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SO(3) as a quotient group of SU(2)?

  1. Jul 13, 2010 #1
    we know there is a two to one homomorphism from SU(2) to SO(3)

    suppose u is an element in SU(2)

    then u and -u map into the same element in SO(3)

    the question is, maybe SO(3) is a quotient group of SU(2)? with respect to the subgroup {I,-I}?
     
  2. jcsd
  3. Jul 13, 2010 #2
    Yes, SO(3) can be interpreted as a quotient group of SU(2).

    {I,-I} is an abelian subgroup and it is a normal subgroup of SU(2). A quotient group G/H is always trivially related to a group G and a normal subgroup H of G.

    Thus, indeed SO(3) equals (or is at least isomorphic to) SU(2) after dividing out by {I,-I}.

    Another way to see it:

    The 3-sphere (S^3) can be considered as a 'manifold' isomorphic to SU(2) and the real projective space of dimension 3, which is a quotient of S^3 under 'antipodal identification' is isomorphic to SO(3). Both are orientable manifolds.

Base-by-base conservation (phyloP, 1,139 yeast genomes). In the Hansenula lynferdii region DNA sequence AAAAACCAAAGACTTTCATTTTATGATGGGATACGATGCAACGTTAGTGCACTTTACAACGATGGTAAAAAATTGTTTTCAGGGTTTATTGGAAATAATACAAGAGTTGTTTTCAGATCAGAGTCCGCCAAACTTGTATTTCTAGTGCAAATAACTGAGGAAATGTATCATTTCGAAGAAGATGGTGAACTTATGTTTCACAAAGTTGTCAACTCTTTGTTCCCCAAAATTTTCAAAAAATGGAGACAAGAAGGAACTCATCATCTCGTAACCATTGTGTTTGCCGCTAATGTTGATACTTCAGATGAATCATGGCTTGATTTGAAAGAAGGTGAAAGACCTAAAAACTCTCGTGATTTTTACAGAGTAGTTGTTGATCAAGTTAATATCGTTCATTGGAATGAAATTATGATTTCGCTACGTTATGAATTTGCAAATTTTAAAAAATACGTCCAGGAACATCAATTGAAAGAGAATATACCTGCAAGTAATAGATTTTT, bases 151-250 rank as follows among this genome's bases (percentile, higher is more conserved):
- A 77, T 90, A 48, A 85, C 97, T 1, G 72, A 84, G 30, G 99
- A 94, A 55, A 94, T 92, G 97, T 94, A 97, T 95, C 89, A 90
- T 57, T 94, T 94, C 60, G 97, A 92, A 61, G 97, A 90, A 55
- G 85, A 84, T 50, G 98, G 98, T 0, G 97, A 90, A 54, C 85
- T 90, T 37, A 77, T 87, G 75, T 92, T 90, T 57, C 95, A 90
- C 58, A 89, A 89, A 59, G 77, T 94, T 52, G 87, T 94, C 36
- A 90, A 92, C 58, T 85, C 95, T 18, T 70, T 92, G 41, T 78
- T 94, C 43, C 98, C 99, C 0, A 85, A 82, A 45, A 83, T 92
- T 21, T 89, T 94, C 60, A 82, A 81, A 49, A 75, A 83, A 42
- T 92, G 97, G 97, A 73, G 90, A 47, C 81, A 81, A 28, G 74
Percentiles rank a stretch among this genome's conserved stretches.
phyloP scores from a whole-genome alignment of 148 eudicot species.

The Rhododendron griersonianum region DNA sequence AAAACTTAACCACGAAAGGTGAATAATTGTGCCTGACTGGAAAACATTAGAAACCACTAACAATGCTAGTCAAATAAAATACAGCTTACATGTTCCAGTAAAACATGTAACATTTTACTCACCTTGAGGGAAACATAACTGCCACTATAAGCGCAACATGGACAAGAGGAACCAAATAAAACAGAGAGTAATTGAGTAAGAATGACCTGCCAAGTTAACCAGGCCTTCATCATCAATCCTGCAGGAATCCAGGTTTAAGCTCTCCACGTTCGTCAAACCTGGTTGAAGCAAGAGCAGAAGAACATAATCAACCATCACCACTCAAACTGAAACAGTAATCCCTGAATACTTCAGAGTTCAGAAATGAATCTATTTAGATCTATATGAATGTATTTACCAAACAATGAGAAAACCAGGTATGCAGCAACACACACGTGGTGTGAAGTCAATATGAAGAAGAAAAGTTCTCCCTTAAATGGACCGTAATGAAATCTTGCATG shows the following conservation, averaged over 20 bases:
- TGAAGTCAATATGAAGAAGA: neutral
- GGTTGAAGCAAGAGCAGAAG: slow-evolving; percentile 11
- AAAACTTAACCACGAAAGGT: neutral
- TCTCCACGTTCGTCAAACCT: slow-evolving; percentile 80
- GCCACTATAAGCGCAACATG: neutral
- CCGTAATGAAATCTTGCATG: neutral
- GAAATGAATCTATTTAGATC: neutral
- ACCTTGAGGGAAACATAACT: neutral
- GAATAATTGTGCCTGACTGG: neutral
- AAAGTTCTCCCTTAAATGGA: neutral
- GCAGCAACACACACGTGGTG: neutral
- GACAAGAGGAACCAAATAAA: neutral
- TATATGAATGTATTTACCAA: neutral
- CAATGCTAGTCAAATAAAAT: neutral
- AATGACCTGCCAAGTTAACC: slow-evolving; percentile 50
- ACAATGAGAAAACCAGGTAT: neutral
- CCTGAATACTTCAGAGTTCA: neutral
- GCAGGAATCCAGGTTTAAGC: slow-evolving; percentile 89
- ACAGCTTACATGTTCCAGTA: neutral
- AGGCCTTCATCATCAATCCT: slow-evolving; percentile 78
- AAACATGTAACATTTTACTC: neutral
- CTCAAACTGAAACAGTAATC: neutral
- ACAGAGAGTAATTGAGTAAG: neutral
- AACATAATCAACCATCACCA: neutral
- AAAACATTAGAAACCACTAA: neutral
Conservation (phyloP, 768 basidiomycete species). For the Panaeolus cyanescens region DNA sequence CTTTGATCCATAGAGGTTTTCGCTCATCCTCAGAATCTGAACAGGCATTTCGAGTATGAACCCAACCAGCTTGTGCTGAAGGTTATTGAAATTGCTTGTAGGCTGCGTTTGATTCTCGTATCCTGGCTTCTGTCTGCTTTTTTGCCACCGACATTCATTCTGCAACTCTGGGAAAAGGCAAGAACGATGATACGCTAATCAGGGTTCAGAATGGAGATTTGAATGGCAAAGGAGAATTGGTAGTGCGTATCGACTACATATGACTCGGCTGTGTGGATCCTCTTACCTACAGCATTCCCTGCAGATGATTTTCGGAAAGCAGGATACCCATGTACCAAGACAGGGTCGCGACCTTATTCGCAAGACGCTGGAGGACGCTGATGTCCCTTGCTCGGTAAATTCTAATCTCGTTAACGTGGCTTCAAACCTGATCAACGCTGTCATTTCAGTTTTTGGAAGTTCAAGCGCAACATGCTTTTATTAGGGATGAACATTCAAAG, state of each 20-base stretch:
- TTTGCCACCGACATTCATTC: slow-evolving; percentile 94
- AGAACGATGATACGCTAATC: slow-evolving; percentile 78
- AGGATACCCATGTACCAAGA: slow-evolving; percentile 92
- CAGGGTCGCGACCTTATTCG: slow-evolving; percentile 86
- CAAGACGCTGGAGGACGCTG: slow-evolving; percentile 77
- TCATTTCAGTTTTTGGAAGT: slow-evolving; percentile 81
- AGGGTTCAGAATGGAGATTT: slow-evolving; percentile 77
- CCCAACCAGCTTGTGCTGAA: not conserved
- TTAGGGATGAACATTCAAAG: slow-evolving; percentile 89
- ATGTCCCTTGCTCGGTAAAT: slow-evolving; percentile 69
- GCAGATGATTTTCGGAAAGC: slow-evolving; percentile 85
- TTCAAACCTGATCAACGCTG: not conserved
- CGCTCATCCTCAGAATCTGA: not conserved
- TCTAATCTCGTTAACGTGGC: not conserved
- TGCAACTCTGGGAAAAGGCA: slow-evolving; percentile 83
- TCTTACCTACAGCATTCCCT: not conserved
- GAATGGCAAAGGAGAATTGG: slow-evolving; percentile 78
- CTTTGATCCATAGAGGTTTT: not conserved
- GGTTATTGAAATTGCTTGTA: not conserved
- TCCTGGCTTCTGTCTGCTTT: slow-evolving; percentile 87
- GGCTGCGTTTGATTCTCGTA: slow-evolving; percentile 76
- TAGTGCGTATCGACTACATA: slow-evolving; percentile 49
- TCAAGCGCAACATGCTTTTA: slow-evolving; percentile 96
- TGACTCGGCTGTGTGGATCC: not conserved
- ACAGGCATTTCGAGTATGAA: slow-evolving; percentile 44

Last edited: Jul 13, 2010
  4. Jul 13, 2010 #3
    {I,-I} is an abelian subgroup and it is a normal subgroup of SU(2). A quotient group G/H is always trivially related to a group G and a normal subgroup H of G.

    Thus, indeed SO(3) equals (or is at least isomorphic to) SU(2) after dividing out by {I,-I}.
    ---------------------------------------------------------------------------------------------------
    yes, you have shown that SU(2)/{I,-I} is a quotient group

    but i think you did not show that it is isomorphic to SO(3).
     
  5. Jul 14, 2010 #4
    Well, you didn't ask to show it.

    I wrote: "The 3-sphere (S^3) can be considered as a 'manifold' isomorphic to SU(2) and the real projective space of dimension 3, which is a quotient of S^3 under 'antipodal identification' is isomorphic to SO(3). Both are orientable manifolds."

    Working out the defining relations of any matrix in the fundamental representation of SU(2) will give us that SU(2) can be regarded as a 3-sphere. Doing the same for SO(3) also gives us that SO(3) can be regarded as a 3-sphere, however, an antipodal pair of points will give us the same element of SO(3).

    Another way to see it: The adjoint representation of SU(2) can be identified with the fundamental representation of SO(3).
     
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